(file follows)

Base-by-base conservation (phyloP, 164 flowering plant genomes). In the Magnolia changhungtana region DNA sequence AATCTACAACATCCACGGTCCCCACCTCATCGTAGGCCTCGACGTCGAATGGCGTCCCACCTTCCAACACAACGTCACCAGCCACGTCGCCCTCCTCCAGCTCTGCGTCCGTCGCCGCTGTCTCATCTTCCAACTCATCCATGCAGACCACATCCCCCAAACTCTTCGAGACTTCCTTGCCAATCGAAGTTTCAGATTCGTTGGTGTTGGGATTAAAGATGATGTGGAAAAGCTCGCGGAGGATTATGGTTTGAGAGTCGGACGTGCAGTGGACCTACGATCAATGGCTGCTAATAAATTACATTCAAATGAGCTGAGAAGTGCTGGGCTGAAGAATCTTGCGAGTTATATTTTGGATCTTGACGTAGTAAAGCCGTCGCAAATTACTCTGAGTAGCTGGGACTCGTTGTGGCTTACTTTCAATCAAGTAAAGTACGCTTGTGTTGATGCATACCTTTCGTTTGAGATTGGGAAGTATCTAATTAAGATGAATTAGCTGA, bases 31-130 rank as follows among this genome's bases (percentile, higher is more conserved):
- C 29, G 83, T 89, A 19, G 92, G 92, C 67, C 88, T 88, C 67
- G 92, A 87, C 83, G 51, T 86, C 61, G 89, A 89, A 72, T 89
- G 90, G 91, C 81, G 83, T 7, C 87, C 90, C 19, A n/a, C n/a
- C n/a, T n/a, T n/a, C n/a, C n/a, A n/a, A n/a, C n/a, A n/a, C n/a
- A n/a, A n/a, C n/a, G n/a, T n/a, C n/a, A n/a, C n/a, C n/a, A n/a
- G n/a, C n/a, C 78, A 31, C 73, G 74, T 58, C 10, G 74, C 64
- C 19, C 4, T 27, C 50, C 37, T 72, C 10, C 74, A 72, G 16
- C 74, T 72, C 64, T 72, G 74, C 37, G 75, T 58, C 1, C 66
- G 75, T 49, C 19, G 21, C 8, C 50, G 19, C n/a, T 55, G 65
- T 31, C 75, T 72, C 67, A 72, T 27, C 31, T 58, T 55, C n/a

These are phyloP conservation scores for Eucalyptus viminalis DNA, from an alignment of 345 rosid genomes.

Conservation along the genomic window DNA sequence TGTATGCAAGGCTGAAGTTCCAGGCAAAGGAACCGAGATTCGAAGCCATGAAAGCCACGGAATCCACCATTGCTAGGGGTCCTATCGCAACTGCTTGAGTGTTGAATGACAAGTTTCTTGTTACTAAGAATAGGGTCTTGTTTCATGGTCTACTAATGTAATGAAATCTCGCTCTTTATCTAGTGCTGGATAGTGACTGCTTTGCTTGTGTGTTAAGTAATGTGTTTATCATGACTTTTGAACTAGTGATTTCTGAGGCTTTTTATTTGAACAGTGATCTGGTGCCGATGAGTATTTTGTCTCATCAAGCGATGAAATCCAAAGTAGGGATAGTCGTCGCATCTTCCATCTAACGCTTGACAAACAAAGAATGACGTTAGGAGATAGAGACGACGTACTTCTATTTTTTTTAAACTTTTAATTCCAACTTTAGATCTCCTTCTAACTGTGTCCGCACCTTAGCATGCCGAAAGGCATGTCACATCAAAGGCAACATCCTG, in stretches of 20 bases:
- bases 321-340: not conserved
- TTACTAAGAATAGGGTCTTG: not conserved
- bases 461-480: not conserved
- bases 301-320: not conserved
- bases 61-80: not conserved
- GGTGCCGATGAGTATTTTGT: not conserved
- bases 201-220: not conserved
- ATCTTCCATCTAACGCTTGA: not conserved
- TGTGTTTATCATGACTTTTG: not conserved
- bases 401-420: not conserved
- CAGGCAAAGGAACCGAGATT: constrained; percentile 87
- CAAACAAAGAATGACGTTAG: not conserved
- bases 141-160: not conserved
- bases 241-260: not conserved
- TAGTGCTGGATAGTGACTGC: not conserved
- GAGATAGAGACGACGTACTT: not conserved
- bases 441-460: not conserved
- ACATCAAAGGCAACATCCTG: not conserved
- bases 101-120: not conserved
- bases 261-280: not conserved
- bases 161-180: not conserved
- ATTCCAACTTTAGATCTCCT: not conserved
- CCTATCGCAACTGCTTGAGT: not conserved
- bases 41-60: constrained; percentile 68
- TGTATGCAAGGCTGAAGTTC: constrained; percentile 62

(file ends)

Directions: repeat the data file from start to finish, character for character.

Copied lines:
Base-by-base conservation (phyloP, 164 flowering plant genomes). In the Magnolia changhungtana region DNA sequence AATCTACAACATCCACGGTCCCCACCTCATCGTAGGCCTCGACGTCGAATGGCGTCCCACCTTCCAACACAACGTCACCAGCCACGTCGCCCTCCTCCAGCTCTGCGTCCGTCGCCGCTGTCTCATCTTCCAACTCATCCATGCAGACCACATCCCCCAAACTCTTCGAGACTTCCTTGCCAATCGAAGTTTCAGATTCGTTGGTGTTGGGATTAAAGATGATGTGGAAAAGCTCGCGGAGGATTATGGTTTGAGAGTCGGACGTGCAGTGGACCTACGATCAATGGCTGCTAATAAATTACATTCAAATGAGCTGAGAAGTGCTGGGCTGAAGAATCTTGCGAGTTATATTTTGGATCTTGACGTAGTAAAGCCGTCGCAAATTACTCTGAGTAGCTGGGACTCGTTGTGGCTTACTTTCAATCAAGTAAAGTACGCTTGTGTTGATGCATACCTTTCGTTTGAGATTGGGAAGTATCTAATTAAGATGAATTAGCTGA, bases 31-130 rank as follows among this genome's bases (percentile, higher is more conserved):
- C 29, G 83, T 89, A 19, G 92, G 92, C 67, C 88, T 88, C 67
- G 92, A 87, C 83, G 51, T 86, C 61, G 89, A 89, A 72, T 89
- G 90, G 91, C 81, G 83, T 7, C 87, C 90, C 19, A n/a, C n/a
- C n/a, T n/a, T n/a, C n/a, C n/a, A n/a, A n/a, C n/a, A n/a, C n/a
- A n/a, A n/a, C n/a, G n/a, T n/a, C n/a, A n/a, C n/a, C n/a, A n/a
- G n/a, C n/a, C 78, A 31, C 73, G 74, T 58, C 10, G 74, C 64
- C 19, C 4, T 27, C 50, C 37, T 72, C 10, C 74, A 72, G 16
- C 74, T 72, C 64, T 72, G 74, C 37, G 75, T 58, C 1, C 66
- G 75, T 49, C 19, G 21, C 8, C 50, G 19, C n/a, T 55, G 65
- T 31, C 75, T 72, C 67, A 72, T 27, C 31, T 58, T 55, C n/a

These are phyloP conservation scores for Eucalyptus viminalis DNA, from an alignment of 345 rosid genomes.

Conservation along the genomic window DNA sequence TGTATGCAAGGCTGAAGTTCCAGGCAAAGGAACCGAGATTCGAAGCCATGAAAGCCACGGAATCCACCATTGCTAGGGGTCCTATCGCAACTGCTTGAGTGTTGAATGACAAGTTTCTTGTTACTAAGAATAGGGTCTTGTTTCATGGTCTACTAATGTAATGAAATCTCGCTCTTTATCTAGTGCTGGATAGTGACTGCTTTGCTTGTGTGTTAAGTAATGTGTTTATCATGACTTTTGAACTAGTGATTTCTGAGGCTTTTTATTTGAACAGTGATCTGGTGCCGATGAGTATTTTGTCTCATCAAGCGATGAAATCCAAAGTAGGGATAGTCGTCGCATCTTCCATCTAACGCTTGACAAACAAAGAATGACGTTAGGAGATAGAGACGACGTACTTCTATTTTTTTTAAACTTTTAATTCCAACTTTAGATCTCCTTCTAACTGTGTCCGCACCTTAGCATGCCGAAAGGCATGTCACATCAAAGGCAACATCCTG, in stretches of 20 bases:
- bases 321-340: not conserved
- TTACTAAGAATAGGGTCTTG: not conserved
- bases 461-480: not conserved
- bases 301-320: not conserved
- bases 61-80: not conserved
- GGTGCCGATGAGTATTTTGT: not conserved
- bases 201-220: not conserved
- ATCTTCCATCTAACGCTTGA: not conserved
- TGTGTTTATCATGACTTTTG: not conserved
- bases 401-420: not conserved
- CAGGCAAAGGAACCGAGATT: constrained; percentile 87
- CAAACAAAGAATGACGTTAG: not conserved
- bases 141-160: not conserved
- bases 241-260: not conserved
- TAGTGCTGGATAGTGACTGC: not conserved
- GAGATAGAGACGACGTACTT: not conserved
- bases 441-460: not conserved
- ACATCAAAGGCAACATCCTG: not conserved
- bases 101-120: not conserved
- bases 261-280: not conserved
- bases 161-180: not conserved
- ATTCCAACTTTAGATCTCCT: not conserved
- CCTATCGCAACTGCTTGAGT: not conserved
- bases 41-60: constrained; percentile 68
- TGTATGCAAGGCTGAAGTTC: constrained; percentile 62